Skip to main content

Blogger Magic - Pages Vs Posts

Not all blog owners know what pages are - nor how they differ from posts. We see confusion, in Blogger Help Forum: How Do I?.
How do I publish a post, which always appears on the home page?
or
How do I publish a post, which never appears on the home page?
or
How do I publish multiple posts on a page?
Long ago, we used workarounds, like publishing a post, using a future or past date. The workarounds would create a post which would always, or never, appear on the home page - but there were always side effects, from using either technique.

In 2010, Blogger gave us static pages - pages which are created and look like posts - but never appear in archive, label, or main page displays.

Static pages are not published, except intentionally by the blog owner.

Static pages are not included in the posts newsfeed, or in the posts sitemap. They are only indexed by the search engines when linked intentionally in blog content, or in the pages sitemap.

In 2017, Blogger added a blog pages newsfeed, so you can distribute newly published pages - if you compose your blog using static pages as important blog content. You can use the blog pages feed, as you would the blog posts feed - if you wish.

You can link to a static page as you wish.

We were able to link to the static pages, using tabs lists and linklists, that we could create, as we liked. The pages editor has the same look and feel as the posts editor - and pages have the same look and feel as posts.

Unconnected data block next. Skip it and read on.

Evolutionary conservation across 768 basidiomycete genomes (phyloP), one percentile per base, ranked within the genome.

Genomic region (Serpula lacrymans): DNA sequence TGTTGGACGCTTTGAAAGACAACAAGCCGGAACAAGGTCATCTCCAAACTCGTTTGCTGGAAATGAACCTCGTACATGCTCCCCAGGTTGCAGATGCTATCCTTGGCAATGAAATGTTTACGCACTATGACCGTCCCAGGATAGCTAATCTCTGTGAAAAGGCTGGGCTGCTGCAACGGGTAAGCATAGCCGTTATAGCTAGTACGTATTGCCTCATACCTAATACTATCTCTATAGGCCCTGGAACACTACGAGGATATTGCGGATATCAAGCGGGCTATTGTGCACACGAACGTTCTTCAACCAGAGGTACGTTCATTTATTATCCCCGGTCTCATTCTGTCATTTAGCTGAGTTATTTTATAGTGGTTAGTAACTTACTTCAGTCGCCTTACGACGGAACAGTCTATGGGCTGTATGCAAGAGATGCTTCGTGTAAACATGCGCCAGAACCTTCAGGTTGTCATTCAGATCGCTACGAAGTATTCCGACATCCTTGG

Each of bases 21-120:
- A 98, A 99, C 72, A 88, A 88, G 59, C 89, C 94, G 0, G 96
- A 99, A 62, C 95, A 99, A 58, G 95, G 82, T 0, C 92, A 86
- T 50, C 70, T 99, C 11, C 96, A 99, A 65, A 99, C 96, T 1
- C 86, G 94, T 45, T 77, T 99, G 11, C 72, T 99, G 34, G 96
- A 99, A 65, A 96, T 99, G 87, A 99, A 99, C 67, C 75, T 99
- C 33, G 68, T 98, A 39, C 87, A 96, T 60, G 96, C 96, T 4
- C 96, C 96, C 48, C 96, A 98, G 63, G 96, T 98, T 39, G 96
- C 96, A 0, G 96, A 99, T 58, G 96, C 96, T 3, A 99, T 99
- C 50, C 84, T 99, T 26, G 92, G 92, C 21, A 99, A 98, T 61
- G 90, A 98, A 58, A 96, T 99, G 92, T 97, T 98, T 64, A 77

In 2011, they gave us the Pages gadget, a prebuilt XML gadget, which we use to index both posts and pages. In 2012, they gave us Custom Permalinks and Redirects, which let us use our posts and pages in imaginative ways.

A static page is similar to a post, just with less extra features.

A static page is like a very simple post - it has a content, and a title. Just go to the Pages dashboard page, and click on "New page". Using the Page Editor (which is designed to look like the Post Editor), create and publish a Page. Then, decide where you want it to appear.

A published static page appears where you want it - and only where you want it.

  • In the Pages gadget, when you select it under "Pages to show".
  • Never in an Archives index.
  • Never in a Label list.
  • Anywhere you want to link it.

There was a static page limit, originally, now lifted.

Some blog owners construct blogs like static websites - which used to present a problem, with the Blogger static pages limit.

The static pages limit was discontinued, in 2014. You can now add as many static pages, as you wish. Just understand the differences between dynamic pages ("posts"), and static pages ("pages"). Both have their own, unique purposes.

Examine some examples, for better understanding.

Look at some examples of dynamic and static content.

This is a dynamic page URL, from this blog:

http://blogging.nitecruzr.net/2013/08/blogger-magic-pages-vs-posts.html

Posts ("blogging.nitecruzr.net/2013/08/blogger-magic-pages-vs-posts.html") are dynamic - because they are constantly being published, and revised.